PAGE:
1992 takes its name from the year when it was originally written and recorded, one year after Damon and Justine started dating and the year Blur almost split up due to personal and management difficulties. Deemed very dark and depressing at the time, the recording never saw the light until Damon found it on tape several years later, re-recorded it with a new twist and decided it would fit perfectly in 13. Coxon’s howling guitars, together with the constant feedback and echo-chamber isolation, evokes both desolation and isolation, as if they are a band playing all alone on Earth, if not somewhere else completely different, perhaps many galaxies away. 1992 aligns perfectly with the “lost at sea” feel of the whole album, and it is inexplicable how it perfectly captures that mood with its insane instrumental haze and astounding musical construction. In the context of the whole album, lines such as “What do you owe me? / The price of your piece of mind / You’d love my bed / You took it all instead” clearly indicate that Damon and Justine’s breakup must have been quite a painful one. B.L.U.R.E.M.I, probably the most forgettable track of 13, then paves the way for Battle, one of the record’s strangest and more experimental songs. It is a fantastic combination of Albarn’s soothing vocals, Coxon’s screeching guitar, James’ tremendous grinding bass and Rowntree’s drumming loop that beautifully develops into a dark, twisted fantasy, surrounded by a haze of spectacular guitar riffs. While some consider this to be the song where the album begins to lose its interest, I personally find it to be the opposite. Battle sets the mood of what’s to come – a unique atmosphere of melancholy and despair, a rollercoaster of emotions much like what everyone experiences after an intense break-up. Anger? Check. Rage? Check. Confusion? Check. Sadness? Check. Resignation? Check. Check, check and check. Albarn perfectly encapsulates the collapse of his 8-year long relationship with Justine into raw, abrasive and even self-destructive lyrics that place him in a small gallery reserved for the greatest musicians.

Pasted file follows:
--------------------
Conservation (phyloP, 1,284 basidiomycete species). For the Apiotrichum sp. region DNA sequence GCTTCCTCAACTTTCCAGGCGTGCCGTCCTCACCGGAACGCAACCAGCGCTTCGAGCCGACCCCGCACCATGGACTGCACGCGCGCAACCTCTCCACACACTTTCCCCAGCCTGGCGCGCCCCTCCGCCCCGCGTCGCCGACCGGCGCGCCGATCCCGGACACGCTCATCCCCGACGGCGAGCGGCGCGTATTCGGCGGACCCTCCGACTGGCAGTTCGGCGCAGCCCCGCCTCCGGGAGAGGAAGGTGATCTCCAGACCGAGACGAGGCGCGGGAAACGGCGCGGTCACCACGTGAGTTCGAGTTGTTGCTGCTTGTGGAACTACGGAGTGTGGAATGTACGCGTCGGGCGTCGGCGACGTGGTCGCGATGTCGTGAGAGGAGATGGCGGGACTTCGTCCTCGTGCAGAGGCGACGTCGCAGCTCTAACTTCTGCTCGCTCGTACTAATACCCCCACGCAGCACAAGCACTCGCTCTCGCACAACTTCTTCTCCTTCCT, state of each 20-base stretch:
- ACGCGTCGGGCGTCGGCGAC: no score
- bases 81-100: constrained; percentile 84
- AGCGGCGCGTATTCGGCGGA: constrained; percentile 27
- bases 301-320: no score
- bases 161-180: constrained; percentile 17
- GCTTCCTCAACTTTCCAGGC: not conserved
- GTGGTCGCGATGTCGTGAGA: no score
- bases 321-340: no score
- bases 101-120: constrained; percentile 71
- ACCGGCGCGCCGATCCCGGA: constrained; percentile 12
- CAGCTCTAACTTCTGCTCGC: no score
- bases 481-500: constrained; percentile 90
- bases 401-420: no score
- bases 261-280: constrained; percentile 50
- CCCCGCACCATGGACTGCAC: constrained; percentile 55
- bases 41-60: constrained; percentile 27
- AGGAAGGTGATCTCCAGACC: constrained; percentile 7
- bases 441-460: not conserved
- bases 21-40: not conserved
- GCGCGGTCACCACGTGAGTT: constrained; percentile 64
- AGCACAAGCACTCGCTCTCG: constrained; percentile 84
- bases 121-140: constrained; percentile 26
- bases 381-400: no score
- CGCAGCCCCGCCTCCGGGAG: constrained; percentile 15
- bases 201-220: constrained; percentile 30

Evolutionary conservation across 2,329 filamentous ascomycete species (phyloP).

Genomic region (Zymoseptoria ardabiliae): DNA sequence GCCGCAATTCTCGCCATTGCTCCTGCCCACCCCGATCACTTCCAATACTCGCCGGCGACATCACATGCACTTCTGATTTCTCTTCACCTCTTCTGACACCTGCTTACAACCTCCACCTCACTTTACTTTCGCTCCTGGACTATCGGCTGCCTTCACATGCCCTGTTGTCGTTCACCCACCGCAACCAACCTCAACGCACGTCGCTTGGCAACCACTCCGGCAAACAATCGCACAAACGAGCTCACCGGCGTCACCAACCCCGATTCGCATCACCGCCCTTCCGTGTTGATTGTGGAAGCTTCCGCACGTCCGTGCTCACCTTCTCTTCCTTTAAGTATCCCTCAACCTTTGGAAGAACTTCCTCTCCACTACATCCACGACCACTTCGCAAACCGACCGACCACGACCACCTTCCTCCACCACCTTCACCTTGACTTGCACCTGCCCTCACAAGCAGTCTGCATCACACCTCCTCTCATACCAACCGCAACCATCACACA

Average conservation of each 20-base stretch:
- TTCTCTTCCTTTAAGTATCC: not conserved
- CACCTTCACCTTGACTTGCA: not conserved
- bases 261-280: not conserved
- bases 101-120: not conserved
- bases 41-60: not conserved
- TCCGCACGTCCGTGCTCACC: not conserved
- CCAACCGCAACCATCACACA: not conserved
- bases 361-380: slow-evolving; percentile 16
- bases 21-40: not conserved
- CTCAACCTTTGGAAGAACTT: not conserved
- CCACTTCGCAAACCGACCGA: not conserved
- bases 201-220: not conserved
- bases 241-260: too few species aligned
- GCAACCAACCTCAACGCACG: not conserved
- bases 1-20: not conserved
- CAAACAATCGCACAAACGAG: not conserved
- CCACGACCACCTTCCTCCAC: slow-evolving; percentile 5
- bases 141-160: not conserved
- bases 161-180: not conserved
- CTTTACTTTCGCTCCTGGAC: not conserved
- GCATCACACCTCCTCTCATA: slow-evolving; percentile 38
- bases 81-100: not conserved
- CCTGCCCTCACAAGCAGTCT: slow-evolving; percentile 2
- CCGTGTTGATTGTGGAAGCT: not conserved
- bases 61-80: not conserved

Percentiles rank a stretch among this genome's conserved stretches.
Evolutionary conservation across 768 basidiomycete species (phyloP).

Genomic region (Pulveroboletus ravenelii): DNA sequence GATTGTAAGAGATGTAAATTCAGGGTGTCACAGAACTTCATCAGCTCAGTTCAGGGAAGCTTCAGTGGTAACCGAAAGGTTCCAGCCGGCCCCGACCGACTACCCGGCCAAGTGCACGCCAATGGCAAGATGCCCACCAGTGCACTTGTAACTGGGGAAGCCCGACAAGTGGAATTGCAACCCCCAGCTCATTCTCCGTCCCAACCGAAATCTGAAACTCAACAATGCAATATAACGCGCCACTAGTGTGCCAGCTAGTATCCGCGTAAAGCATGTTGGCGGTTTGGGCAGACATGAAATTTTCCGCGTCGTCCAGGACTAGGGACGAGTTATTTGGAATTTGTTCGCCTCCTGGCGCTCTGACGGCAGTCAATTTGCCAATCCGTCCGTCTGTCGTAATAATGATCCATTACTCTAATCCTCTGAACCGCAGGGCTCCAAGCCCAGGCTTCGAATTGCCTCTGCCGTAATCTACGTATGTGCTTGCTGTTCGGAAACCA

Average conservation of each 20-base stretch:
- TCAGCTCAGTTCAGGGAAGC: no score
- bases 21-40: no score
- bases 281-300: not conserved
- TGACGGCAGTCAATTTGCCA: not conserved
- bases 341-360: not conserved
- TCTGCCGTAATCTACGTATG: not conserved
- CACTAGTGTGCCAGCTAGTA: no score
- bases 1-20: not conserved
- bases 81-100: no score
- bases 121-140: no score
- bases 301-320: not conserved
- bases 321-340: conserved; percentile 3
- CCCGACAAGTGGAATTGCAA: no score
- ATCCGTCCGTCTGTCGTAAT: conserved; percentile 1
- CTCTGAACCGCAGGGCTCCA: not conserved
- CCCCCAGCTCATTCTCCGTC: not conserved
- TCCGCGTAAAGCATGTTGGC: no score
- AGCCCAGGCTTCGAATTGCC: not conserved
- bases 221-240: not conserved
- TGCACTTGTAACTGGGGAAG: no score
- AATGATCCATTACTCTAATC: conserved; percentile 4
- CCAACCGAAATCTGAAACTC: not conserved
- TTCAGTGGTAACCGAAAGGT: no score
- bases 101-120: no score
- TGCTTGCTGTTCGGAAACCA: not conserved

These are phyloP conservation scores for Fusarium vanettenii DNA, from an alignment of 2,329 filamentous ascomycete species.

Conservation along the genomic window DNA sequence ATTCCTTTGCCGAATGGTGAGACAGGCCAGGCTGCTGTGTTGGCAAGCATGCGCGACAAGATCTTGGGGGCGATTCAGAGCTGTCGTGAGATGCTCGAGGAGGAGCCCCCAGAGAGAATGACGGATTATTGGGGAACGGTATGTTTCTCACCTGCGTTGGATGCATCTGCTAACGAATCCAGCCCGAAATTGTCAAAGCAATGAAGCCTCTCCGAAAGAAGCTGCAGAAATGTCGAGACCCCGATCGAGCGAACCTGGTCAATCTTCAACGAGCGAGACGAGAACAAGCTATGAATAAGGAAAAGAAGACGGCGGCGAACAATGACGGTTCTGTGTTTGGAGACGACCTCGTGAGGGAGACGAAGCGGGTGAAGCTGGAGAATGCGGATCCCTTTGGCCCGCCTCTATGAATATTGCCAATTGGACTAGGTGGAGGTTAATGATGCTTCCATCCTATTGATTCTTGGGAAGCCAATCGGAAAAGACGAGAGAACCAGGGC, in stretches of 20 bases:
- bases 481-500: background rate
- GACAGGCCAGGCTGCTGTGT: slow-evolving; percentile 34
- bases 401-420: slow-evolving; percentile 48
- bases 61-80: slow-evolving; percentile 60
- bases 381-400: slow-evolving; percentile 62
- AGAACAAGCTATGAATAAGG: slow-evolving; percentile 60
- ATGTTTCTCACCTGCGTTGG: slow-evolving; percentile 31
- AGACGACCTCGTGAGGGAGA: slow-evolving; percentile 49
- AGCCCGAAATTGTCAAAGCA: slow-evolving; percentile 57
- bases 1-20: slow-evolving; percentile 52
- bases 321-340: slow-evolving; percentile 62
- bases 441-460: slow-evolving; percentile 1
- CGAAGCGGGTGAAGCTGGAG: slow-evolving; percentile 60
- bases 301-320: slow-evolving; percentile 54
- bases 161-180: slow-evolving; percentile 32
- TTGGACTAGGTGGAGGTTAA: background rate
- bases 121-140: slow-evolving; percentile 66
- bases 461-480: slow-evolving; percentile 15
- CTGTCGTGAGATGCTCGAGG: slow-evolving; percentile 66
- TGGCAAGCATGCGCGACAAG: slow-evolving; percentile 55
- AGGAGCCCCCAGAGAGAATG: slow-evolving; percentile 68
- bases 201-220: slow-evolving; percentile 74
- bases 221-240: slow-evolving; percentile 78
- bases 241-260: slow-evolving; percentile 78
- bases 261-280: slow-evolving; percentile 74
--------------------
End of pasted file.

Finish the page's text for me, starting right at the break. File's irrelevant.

On Mellow Song, we see Damon serenading the Moon before being deafened by pounding drums and fuzzy guitars in a crescendo that culminates with a fascinating jam that only a truly great band could pull off, before moving on to Trailerpark, another highlight of 13 – clearly influenced by Albarn’s secret side project Gorillaz, being developed at the time with flatmate Jamie Hewlett, it is a not-quite-blues ballad in which he laments “I lost my girl to the Rolling Stones”. One can just speculate, but in the context of the whole album, associating the loss of his girl to a band famously known for doing drugs might be perceived as Albarn’s resignation to the fact that he lost his love to a druggy lifestyle. After all, Damon and Justine’s growing dependence on drugs ended up being a big part of their break-up. With exquisite production and hypnotizing guitar riffs, Trailerpark transports you to a world of debauchery and deprivation, where a hopeless Damon Albarn wanders around and laments the loss of his love. Trailerpark also ties beautifully with the following track, and probably 13’s darkest moment – Caramel. Addressing both his heroin addiction (“caramel” being a commonly-used term for heroin when smoked) and his struggle to move on from the loss of the woman he thought to be the love of his life, it is a 7-minute build-up of cries and sorrow that also signals Blur’s new direction – a gloomy atmosphere of suspenseful guitars, lamentations and yearn, wrapped in experimental sounds and exquisite production. Caramel – and 13 in general – clearly show that the more mature Blur were interested in making more than just 3-minute smashers, so it is fair to say that 13 did not have a lot of success when considered against the teenage mania that skyrocketed Blur into global success on the back of tracks such as Parklife, Country House, Boys & Girls or Song 2. As a review from BBC Music put it at the time, “this was a band now completely out of love with pop”.